It seems like it might require the sound of voices to rise up when these acts of ignorance are being committed. It takes courage to overcome ignorance. It may be our own education that needs to be rounded out. It may be spending time with “another” to get a sense of what it’s like to walk a mile in their shoes. To say that one should be “colorblind” is ignorant and unnecessary. We should not be colorblind; we should be aware, conscious, and active in our support that all human beings are the same, regardless of any thing that took place before we met them, regardless of who their parents were, what gender they were born with or are now, and regardless in whom they place their trust, their destiny, or their faith. We need to stop being afraid. Tolerance is not homogeneity; acceptance does not mean giving up identity. There is nothing superior about acting so.

Only one sort of racism should be tolerated: the human kind. However, our cats may have something to say about that.

“Nothing in all the world is more dangerous than sincere ignorance and conscientious stupidity.”

— Dr. Martin Luther King, Jr.

Apprentice, Journeyman, and Master: The Medieval Guild

Apprentice, Journeyman, and Master: The Medieval Guild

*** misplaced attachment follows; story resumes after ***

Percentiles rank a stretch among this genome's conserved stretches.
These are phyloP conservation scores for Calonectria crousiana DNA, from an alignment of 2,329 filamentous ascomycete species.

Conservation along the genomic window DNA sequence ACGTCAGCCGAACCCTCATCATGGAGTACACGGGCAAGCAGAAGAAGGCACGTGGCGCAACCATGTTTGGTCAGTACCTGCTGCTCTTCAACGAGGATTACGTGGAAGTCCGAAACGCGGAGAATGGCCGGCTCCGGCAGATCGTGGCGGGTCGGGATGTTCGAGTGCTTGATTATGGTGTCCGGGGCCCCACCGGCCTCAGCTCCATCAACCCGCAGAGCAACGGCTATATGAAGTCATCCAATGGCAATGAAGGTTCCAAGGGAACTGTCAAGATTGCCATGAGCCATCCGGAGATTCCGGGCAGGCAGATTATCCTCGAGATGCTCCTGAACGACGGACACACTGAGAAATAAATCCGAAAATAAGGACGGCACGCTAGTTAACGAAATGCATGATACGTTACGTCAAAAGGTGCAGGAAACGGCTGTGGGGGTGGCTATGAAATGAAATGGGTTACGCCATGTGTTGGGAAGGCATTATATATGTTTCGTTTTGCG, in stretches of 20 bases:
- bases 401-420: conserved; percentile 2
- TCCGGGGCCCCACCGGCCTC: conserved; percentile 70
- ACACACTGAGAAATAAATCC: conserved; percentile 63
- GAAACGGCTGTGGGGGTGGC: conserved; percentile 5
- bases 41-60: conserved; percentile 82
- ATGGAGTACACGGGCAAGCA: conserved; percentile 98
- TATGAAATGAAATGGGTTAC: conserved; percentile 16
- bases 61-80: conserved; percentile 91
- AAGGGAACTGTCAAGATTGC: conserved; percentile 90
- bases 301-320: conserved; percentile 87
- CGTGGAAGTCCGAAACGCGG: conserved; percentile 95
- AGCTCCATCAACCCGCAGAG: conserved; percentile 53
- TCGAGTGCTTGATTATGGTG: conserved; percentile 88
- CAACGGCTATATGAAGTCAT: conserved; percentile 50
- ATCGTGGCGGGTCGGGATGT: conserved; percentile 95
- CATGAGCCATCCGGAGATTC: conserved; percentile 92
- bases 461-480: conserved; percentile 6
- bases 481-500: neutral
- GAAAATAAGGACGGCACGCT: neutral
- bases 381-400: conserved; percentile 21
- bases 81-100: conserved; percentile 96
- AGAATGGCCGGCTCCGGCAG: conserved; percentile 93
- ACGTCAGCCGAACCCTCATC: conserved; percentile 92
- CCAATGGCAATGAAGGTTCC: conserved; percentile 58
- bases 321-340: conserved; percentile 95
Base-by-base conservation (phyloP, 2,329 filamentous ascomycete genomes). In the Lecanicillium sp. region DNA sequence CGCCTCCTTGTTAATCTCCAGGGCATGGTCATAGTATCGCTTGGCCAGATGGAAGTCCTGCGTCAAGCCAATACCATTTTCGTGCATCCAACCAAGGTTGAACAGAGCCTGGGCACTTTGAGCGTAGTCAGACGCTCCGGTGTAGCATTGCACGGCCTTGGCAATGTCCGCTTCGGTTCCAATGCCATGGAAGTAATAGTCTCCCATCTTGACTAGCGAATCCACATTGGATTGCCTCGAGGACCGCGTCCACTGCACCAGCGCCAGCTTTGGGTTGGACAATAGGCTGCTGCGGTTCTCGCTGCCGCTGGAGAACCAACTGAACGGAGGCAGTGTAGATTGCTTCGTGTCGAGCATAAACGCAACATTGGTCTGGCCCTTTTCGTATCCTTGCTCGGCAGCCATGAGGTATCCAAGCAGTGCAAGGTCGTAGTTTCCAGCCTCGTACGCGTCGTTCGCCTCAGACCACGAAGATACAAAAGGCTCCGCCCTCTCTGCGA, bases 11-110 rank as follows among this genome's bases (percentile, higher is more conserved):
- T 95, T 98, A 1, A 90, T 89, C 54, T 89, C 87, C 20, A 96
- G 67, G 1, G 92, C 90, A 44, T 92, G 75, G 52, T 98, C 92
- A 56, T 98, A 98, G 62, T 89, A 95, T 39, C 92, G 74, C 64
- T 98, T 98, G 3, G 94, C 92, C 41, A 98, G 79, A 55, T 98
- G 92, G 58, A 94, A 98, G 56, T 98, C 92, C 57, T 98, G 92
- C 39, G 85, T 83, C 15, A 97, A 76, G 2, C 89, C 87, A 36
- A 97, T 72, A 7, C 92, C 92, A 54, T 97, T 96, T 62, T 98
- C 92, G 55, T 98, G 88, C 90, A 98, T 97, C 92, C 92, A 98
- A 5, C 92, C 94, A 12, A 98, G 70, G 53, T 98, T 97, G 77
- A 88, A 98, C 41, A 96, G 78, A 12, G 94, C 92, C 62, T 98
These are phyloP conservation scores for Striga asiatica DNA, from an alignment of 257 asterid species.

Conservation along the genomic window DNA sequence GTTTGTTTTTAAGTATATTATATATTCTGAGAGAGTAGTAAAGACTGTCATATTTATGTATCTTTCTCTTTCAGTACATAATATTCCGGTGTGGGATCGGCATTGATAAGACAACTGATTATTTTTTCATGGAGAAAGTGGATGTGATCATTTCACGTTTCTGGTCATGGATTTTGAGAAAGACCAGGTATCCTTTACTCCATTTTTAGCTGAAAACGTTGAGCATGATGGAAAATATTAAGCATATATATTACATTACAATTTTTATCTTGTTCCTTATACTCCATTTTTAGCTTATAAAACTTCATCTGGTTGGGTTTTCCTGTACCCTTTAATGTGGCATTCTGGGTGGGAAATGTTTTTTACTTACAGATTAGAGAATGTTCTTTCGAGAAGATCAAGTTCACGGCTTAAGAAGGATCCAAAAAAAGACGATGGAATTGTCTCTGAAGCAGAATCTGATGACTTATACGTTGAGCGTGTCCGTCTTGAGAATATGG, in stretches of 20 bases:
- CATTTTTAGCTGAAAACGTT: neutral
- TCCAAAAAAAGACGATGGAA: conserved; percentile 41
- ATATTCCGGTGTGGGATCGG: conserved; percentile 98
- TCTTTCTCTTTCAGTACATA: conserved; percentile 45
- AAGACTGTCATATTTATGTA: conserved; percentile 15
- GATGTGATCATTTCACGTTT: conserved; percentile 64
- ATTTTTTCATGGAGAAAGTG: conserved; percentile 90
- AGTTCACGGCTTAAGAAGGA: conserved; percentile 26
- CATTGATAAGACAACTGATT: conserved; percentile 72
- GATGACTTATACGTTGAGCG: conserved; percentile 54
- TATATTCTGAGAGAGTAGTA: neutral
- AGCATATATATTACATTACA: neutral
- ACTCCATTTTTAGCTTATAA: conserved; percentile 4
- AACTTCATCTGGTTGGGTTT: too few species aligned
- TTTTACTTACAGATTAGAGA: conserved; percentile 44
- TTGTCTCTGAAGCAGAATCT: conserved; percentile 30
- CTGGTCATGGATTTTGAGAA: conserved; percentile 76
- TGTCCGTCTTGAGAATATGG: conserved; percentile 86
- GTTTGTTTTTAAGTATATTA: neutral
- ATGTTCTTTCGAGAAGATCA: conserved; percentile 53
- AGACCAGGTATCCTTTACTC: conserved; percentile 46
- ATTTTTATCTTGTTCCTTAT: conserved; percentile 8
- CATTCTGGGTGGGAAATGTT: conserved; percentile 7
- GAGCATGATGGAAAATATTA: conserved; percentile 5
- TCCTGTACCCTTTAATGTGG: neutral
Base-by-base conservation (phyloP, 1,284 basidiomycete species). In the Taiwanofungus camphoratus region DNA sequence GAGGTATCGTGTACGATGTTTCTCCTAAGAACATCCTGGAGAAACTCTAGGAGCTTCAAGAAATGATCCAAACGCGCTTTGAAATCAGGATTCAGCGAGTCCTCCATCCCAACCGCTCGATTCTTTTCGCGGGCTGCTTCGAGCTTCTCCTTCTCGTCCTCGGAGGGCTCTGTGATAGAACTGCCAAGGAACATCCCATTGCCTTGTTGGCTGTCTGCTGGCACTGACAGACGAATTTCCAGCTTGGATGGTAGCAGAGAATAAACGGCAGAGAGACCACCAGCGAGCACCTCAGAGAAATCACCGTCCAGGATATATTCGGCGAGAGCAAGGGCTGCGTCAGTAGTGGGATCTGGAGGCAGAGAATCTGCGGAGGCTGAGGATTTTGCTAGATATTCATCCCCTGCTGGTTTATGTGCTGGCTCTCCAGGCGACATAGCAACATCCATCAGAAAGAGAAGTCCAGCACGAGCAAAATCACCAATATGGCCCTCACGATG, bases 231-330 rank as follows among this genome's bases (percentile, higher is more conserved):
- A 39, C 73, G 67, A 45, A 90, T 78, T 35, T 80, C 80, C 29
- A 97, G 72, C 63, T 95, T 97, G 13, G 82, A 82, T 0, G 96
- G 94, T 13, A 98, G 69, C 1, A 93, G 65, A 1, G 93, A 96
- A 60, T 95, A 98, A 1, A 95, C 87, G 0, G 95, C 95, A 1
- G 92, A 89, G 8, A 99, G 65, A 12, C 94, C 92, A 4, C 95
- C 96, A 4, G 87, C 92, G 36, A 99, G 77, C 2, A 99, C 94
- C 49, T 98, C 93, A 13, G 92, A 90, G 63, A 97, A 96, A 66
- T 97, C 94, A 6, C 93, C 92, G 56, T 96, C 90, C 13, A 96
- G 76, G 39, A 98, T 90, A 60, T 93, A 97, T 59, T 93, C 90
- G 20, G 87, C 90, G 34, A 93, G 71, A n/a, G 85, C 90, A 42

I became fascinated with guilds when I moved to Germany. Being an avid reader of all medieval history I could get my hands on, I was well aware of the Hansa (slang for Hanseatic) League’s rise in the 1100s in northern Europe – mainly Germany. The word Hansa is Low German for “convoy” – thus, this league of towns and merchant houses was a consolidated group of merchants and businessmen who strove to create their own answer to feudal Europe. The members of the League had their own legal system, their own armies, and had direct allegiance to the Holy Roman Emperor. Landed Barons and Earls did not stand a chance.

The rise of these independent towns and merchants also gave rise to the guild system. Where the Hansa League was a merchant’s guild, craft guilds began in a like manner around the same time period. The craft guilds were a system to protect knowledge that heretofore had been handed down by father to son, or nephew, or random laborer. Prior to the rise of larger towns and cities, just after the Dark Ages, it was difficult to form a “convoy” of skilled craftsmen because there was no system or codification of work. As towns grew, and more independent towns grew, the need for a steady flow of crafts began. Thus, craft guilds provided the goods and merchants fed the need: the beginning of real capitalism.

Both types of guilds, Merchants and Craftsmen provided a variety of important functions, very similar: “They established a monopoly of trade in their locality or within guilds1a particular branch of industry or commerce; they set and maintained standards for the quality of goods and the integrity of trading practices in that industry; they worked to maintain stable prices for their goods and commodities; and they sought to control town or city governments in order to further the interests of the guild members and achieve their economic objectives.” (Encyclopedia Britannica)